Reproductive toxicity studies have not been conducted with hydrocodone bitartrate and homatropine methylbromide oral solution; however, studies are available with individual active ingredients or related active ingredients (see Data).

In animal reproduction studies, hydrocodone administered by the subcutaneous route to pregnant hamsters during the period of organogenesis produced a teratogenic effect at a dose approximately 45 times the maximum recommended human dose (MRHD) (see Data).

Based on the animal data, advise pregnant women of the potential risk to a fetus.

The estimated background risk of major birth defects and miscarriage for the indicated population is unknown. All pregnancies have a background risk of birth defect, loss, or other adverse outcomes. In the U.S. general population, the estimated background risk of major birth defects and miscarriage in clinically recognized pregnancies is 2 to 4% and 15 to 20%, respectively.

Clinical Considerations

Fetal/Neonatal Adverse Reactions

Prolonged use of opioid analgesics during pregnancy for medical or nonmedical purposes can result in physical dependence in the neonate and neonatal opioid withdrawal syndrome shortly after birth.

Neonatal opioid withdrawal syndrome presents as irritability, hyperactivity and abnormal sleep pattern, high pitched cry, tremor, vomiting, diarrhea and failure to gain weight. The onset, duration, and severity of neonatal opioid withdrawal syndrome vary based on the specific opioid used, duration of use, timing and amount of last maternal use, and rate of elimination of the drug by the newborn. Observe newborns for symptoms of neonatal opioid withdrawal syndrome and manage accordingly [see Warnings and Precautions (5.13)].

Labor or Delivery

Opioids cross the placenta and may produce respiratory depression and psycho-physiologic effects in neonates. An opioid antagonist, such as naloxone, must be available for reversal of opioid-induced respiratory depression in the neonate. Opioids, including hydrocodone bitartrate and homatropine methylbromide, can prolong labor through actions which temporarily reduce the strength, duration, and frequency of uterine contractions. However, this effect is not consistent and may be offset by an increased rate of cervical dilation, which tends to shorten labor. Monitor neonates exposed to opioids during labor for signs of excess sedation and respiratory depression.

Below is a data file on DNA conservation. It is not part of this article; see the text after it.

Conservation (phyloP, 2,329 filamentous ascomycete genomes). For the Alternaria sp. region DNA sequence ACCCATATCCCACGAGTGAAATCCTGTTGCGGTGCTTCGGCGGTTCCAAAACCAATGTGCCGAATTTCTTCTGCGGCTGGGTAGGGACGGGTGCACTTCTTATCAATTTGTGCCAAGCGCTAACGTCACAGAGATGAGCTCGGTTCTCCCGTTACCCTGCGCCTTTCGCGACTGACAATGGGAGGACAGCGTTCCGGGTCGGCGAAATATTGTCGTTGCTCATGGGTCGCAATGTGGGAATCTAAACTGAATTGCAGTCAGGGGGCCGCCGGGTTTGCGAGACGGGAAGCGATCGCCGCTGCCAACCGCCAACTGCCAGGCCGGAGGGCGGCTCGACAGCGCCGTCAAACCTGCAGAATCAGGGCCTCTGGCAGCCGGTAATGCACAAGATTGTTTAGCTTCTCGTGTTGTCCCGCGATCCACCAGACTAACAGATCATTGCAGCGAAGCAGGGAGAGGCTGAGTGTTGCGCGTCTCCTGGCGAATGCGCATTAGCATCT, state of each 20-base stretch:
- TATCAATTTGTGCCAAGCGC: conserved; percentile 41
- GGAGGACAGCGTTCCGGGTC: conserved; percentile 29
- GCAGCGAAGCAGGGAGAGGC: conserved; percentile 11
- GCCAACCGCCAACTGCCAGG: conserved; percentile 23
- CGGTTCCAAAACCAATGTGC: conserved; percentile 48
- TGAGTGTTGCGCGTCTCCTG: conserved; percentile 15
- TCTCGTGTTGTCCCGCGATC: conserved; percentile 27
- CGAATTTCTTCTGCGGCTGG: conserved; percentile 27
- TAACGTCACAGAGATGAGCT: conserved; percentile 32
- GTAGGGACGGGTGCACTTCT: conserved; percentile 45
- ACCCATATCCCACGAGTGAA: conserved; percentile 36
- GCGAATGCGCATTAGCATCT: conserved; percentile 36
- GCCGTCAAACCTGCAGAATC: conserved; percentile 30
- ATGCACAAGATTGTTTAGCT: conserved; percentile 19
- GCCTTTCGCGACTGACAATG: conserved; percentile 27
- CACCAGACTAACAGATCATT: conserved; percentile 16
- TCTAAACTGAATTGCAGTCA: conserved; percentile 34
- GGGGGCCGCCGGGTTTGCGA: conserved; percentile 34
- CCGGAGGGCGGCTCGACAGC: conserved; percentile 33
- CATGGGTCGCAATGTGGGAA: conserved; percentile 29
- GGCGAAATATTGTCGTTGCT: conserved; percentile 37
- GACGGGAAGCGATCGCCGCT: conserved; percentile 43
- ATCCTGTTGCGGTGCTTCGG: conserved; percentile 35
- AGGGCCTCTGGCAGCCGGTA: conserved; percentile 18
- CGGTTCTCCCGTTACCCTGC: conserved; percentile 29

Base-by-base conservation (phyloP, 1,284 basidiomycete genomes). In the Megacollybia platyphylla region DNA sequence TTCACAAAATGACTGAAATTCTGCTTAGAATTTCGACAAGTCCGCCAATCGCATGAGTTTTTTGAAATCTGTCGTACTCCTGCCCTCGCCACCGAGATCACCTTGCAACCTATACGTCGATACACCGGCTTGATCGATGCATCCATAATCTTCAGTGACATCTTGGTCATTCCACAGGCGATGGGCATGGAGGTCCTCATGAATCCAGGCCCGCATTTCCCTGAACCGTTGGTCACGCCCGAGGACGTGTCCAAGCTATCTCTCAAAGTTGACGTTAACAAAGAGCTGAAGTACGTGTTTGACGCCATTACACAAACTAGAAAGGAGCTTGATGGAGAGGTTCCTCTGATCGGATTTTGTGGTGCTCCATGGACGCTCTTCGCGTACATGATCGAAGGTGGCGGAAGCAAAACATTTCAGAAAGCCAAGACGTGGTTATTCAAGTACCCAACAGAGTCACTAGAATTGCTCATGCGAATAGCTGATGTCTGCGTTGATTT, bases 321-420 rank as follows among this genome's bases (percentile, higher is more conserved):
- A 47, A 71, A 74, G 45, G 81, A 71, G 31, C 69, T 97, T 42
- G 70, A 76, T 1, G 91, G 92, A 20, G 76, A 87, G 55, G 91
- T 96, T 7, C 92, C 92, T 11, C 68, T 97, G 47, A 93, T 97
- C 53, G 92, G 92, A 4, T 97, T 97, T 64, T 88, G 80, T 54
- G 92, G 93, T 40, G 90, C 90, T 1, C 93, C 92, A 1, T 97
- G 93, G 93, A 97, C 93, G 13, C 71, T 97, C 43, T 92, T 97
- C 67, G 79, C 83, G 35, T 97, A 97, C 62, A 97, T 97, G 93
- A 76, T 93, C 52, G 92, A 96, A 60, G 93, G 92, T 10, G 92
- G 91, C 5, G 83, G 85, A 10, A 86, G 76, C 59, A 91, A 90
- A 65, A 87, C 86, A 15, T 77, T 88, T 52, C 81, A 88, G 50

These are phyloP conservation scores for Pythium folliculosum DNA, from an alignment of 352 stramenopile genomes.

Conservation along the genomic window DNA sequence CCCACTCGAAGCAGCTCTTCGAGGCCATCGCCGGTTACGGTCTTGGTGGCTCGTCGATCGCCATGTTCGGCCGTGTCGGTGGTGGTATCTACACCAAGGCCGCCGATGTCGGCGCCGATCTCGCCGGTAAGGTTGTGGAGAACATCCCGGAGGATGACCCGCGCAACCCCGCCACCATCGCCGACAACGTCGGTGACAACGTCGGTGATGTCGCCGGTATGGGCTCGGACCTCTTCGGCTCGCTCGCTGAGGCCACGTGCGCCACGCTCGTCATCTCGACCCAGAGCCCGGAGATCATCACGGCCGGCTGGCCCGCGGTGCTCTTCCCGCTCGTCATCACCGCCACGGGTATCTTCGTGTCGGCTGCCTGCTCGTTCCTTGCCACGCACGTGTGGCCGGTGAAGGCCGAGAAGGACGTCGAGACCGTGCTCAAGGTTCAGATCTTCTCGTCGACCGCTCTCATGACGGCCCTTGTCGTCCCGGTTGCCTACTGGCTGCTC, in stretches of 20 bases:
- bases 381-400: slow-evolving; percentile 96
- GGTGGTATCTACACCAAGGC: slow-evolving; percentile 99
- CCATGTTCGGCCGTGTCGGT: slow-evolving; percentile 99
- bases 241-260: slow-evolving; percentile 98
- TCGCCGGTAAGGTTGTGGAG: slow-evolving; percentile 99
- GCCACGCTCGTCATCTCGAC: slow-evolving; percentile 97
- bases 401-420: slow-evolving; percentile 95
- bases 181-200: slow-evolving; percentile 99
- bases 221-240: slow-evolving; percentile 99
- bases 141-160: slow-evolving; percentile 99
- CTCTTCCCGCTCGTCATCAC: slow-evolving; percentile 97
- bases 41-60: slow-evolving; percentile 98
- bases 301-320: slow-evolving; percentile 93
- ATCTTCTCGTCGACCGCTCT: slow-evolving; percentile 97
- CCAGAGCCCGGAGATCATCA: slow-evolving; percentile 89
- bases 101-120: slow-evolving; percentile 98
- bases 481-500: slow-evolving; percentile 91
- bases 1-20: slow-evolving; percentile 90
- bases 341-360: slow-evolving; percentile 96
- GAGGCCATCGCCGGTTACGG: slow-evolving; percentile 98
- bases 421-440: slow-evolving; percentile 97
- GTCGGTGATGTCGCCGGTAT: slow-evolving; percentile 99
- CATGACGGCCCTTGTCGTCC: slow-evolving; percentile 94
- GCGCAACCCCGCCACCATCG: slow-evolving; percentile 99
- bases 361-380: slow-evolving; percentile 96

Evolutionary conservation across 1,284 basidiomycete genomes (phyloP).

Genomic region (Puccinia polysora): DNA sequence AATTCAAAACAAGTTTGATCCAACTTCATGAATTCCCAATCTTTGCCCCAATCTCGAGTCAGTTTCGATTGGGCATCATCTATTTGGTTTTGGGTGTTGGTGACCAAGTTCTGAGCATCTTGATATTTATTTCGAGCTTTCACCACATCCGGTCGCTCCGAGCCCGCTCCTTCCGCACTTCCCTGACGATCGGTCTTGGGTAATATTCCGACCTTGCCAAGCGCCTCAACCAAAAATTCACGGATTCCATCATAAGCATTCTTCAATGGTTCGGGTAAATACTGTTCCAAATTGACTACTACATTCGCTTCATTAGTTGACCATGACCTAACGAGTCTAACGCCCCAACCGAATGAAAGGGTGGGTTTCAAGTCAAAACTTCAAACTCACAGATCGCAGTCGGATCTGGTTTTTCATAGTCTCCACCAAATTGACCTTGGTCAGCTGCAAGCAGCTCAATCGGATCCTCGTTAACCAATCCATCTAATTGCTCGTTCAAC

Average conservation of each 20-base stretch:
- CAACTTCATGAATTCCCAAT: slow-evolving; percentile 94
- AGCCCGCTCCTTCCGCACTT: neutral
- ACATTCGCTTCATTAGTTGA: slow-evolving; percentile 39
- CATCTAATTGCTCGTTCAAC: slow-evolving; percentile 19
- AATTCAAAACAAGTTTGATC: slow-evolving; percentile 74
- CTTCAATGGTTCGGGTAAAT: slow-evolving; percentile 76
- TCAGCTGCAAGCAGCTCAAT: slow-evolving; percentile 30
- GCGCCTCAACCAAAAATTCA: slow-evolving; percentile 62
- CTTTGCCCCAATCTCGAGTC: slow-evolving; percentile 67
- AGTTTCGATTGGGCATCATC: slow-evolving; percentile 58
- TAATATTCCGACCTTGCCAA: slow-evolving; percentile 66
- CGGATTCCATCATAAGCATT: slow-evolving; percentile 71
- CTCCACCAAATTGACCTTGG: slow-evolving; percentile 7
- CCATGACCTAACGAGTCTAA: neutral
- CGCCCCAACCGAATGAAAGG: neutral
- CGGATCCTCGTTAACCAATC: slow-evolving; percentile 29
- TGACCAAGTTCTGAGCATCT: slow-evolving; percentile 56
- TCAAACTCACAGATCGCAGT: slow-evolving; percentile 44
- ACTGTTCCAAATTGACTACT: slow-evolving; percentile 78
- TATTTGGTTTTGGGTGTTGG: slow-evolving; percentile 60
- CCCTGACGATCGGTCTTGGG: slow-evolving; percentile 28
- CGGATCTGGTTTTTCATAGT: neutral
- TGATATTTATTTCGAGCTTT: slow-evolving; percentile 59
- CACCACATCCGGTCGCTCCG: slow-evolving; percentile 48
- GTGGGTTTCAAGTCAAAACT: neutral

Data

Human Data

Hydrocodone

A limited number of pregnancies have been reported in published observational studies and postmarketing reports describing hydrocodone use during pregnancy. However, these data cannot definitely establish or exclude any drug-associated risk during pregnancy. Methodological limitations of these observational studies include small sample size and lack of details regarding dose, duration and timing of exposure.

Animal Data

Reproductive toxicity studies have not been conducted with hydrocodone bitartrate and homatropine methylbromide; however, studies are available with individual active ingredients or related active ingredients.

H y d r ocodone

In an embryofetal development study in pregnant hamsters dosed on gestation day 8 during the period of organogenesis, hydrocodone induced cranioschisis, a malformation, at approximately 45 times the MRHD (on a mg/m2 basis with a maternal subcutaneous dose of 102 mg/kg). Reproductive toxicology studies were also conducted with codeine, an opiate related to hydrocodone. In an embryofetal development study in pregnant rats dosed throughout the period of organogenesis, codeine increased resorptions and decreased fetal weights at a dose approximately 65 times the MRHD of hydrocodone (on a mg/m2 basis with a maternal oral dose of codeine at 120 mg/kg/day); however, these effects occurred in the presence of maternal toxicity. In embryofetal development studies with pregnant rabbits and mice dosed throughout the period of organogenesis, codeine produced no adverse developmental effects at doses approximately 30 and 160 times, respectively, the MRHD of hydrocodone (on a mg/m2 basis with maternal oral doses of codeine at 30 mg/kg/day in rabbits and 600 mg/kg/day in mice).

H omatropine

Animal studies with homatropine are not available.